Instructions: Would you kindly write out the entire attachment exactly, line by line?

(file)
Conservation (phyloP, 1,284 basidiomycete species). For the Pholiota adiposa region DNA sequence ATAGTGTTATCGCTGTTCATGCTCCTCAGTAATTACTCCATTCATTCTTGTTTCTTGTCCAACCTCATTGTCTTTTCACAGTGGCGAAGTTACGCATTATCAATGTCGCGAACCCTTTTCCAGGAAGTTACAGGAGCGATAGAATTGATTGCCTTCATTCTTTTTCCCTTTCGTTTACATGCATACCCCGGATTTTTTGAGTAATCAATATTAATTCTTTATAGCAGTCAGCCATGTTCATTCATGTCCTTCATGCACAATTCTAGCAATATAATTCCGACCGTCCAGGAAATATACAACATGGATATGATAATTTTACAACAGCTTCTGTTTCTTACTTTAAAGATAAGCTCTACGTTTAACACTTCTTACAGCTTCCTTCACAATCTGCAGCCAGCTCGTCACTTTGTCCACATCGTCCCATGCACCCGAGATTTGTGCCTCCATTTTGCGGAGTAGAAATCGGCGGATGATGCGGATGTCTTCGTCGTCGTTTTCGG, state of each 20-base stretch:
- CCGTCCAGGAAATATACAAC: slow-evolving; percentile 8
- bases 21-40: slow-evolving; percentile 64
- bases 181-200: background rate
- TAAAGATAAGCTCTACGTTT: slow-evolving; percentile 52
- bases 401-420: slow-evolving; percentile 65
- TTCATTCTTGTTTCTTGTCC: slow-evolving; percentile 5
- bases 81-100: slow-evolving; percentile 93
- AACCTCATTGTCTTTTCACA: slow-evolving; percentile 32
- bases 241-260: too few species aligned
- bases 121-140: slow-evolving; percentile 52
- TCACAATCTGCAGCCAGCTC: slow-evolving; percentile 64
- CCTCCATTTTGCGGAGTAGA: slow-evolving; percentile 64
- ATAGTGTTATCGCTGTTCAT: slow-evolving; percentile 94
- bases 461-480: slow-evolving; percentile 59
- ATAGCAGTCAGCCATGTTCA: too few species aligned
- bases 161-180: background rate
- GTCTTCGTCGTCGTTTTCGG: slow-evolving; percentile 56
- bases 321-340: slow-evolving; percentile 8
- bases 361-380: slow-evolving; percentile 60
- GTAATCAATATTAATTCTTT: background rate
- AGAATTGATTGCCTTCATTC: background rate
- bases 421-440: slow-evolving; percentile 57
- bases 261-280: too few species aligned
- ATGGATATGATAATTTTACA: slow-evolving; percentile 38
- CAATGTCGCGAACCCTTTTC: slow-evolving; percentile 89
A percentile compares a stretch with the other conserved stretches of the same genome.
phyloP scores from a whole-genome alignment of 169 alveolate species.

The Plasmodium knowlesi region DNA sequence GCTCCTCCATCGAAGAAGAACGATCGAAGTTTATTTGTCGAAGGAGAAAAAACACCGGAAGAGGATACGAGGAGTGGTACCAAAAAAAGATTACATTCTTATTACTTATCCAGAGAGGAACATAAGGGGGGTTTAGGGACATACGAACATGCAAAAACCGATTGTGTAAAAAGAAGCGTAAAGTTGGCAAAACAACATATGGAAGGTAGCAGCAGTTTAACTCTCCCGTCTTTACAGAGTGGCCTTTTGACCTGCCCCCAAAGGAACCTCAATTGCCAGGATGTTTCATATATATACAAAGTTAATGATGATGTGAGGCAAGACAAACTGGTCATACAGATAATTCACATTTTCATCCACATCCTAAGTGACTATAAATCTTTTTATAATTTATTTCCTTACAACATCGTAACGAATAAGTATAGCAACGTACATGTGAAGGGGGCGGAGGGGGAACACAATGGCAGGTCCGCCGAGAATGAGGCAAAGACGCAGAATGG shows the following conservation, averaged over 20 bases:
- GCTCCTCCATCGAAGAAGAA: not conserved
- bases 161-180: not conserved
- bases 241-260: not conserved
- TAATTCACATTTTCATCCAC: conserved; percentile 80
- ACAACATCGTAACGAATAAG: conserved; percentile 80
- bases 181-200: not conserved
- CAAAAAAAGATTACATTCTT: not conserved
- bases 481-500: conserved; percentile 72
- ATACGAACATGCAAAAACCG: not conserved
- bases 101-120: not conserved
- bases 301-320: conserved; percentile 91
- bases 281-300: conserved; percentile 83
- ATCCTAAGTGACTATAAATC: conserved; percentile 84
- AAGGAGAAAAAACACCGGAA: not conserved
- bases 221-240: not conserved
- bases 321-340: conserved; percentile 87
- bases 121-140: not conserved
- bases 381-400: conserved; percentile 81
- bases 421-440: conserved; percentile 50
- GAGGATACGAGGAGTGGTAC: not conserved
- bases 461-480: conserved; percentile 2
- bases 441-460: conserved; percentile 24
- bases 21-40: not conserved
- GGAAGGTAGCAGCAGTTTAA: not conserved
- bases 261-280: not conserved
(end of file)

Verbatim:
Conservation (phyloP, 1,284 basidiomycete species). For the Pholiota adiposa region DNA sequence ATAGTGTTATCGCTGTTCATGCTCCTCAGTAATTACTCCATTCATTCTTGTTTCTTGTCCAACCTCATTGTCTTTTCACAGTGGCGAAGTTACGCATTATCAATGTCGCGAACCCTTTTCCAGGAAGTTACAGGAGCGATAGAATTGATTGCCTTCATTCTTTTTCCCTTTCGTTTACATGCATACCCCGGATTTTTTGAGTAATCAATATTAATTCTTTATAGCAGTCAGCCATGTTCATTCATGTCCTTCATGCACAATTCTAGCAATATAATTCCGACCGTCCAGGAAATATACAACATGGATATGATAATTTTACAACAGCTTCTGTTTCTTACTTTAAAGATAAGCTCTACGTTTAACACTTCTTACAGCTTCCTTCACAATCTGCAGCCAGCTCGTCACTTTGTCCACATCGTCCCATGCACCCGAGATTTGTGCCTCCATTTTGCGGAGTAGAAATCGGCGGATGATGCGGATGTCTTCGTCGTCGTTTTCGG, state of each 20-base stretch:
- CCGTCCAGGAAATATACAAC: slow-evolving; percentile 8
- bases 21-40: slow-evolving; percentile 64
- bases 181-200: background rate
- TAAAGATAAGCTCTACGTTT: slow-evolving; percentile 52
- bases 401-420: slow-evolving; percentile 65
- TTCATTCTTGTTTCTTGTCC: slow-evolving; percentile 5
- bases 81-100: slow-evolving; percentile 93
- AACCTCATTGTCTTTTCACA: slow-evolving; percentile 32
- bases 241-260: too few species aligned
- bases 121-140: slow-evolving; percentile 52
- TCACAATCTGCAGCCAGCTC: slow-evolving; percentile 64
- CCTCCATTTTGCGGAGTAGA: slow-evolving; percentile 64
- ATAGTGTTATCGCTGTTCAT: slow-evolving; percentile 94
- bases 461-480: slow-evolving; percentile 59
- ATAGCAGTCAGCCATGTTCA: too few species aligned
- bases 161-180: background rate
- GTCTTCGTCGTCGTTTTCGG: slow-evolving; percentile 56
- bases 321-340: slow-evolving; percentile 8
- bases 361-380: slow-evolving; percentile 60
- GTAATCAATATTAATTCTTT: background rate
- AGAATTGATTGCCTTCATTC: background rate
- bases 421-440: slow-evolving; percentile 57
- bases 261-280: too few species aligned
- ATGGATATGATAATTTTACA: slow-evolving; percentile 38
- CAATGTCGCGAACCCTTTTC: slow-evolving; percentile 89
A percentile compares a stretch with the other conserved stretches of the same genome.
phyloP scores from a whole-genome alignment of 169 alveolate species.

The Plasmodium knowlesi region DNA sequence GCTCCTCCATCGAAGAAGAACGATCGAAGTTTATTTGTCGAAGGAGAAAAAACACCGGAAGAGGATACGAGGAGTGGTACCAAAAAAAGATTACATTCTTATTACTTATCCAGAGAGGAACATAAGGGGGGTTTAGGGACATACGAACATGCAAAAACCGATTGTGTAAAAAGAAGCGTAAAGTTGGCAAAACAACATATGGAAGGTAGCAGCAGTTTAACTCTCCCGTCTTTACAGAGTGGCCTTTTGACCTGCCCCCAAAGGAACCTCAATTGCCAGGATGTTTCATATATATACAAAGTTAATGATGATGTGAGGCAAGACAAACTGGTCATACAGATAATTCACATTTTCATCCACATCCTAAGTGACTATAAATCTTTTTATAATTTATTTCCTTACAACATCGTAACGAATAAGTATAGCAACGTACATGTGAAGGGGGCGGAGGGGGAACACAATGGCAGGTCCGCCGAGAATGAGGCAAAGACGCAGAATGG shows the following conservation, averaged over 20 bases:
- GCTCCTCCATCGAAGAAGAA: not conserved
- bases 161-180: not conserved
- bases 241-260: not conserved
- TAATTCACATTTTCATCCAC: conserved; percentile 80
- ACAACATCGTAACGAATAAG: conserved; percentile 80
- bases 181-200: not conserved
- CAAAAAAAGATTACATTCTT: not conserved
- bases 481-500: conserved; percentile 72
- ATACGAACATGCAAAAACCG: not conserved
- bases 101-120: not conserved
- bases 301-320: conserved; percentile 91
- bases 281-300: conserved; percentile 83
- ATCCTAAGTGACTATAAATC: conserved; percentile 84
- AAGGAGAAAAAACACCGGAA: not conserved
- bases 221-240: not conserved
- bases 321-340: conserved; percentile 87
- bases 121-140: not conserved
- bases 381-400: conserved; percentile 81
- bases 421-440: conserved; percentile 50
- GAGGATACGAGGAGTGGTAC: not conserved
- bases 461-480: conserved; percentile 2
- bases 441-460: conserved; percentile 24
- bases 21-40: not conserved
- GGAAGGTAGCAGCAGTTTAA: not conserved
- bases 261-280: not conserved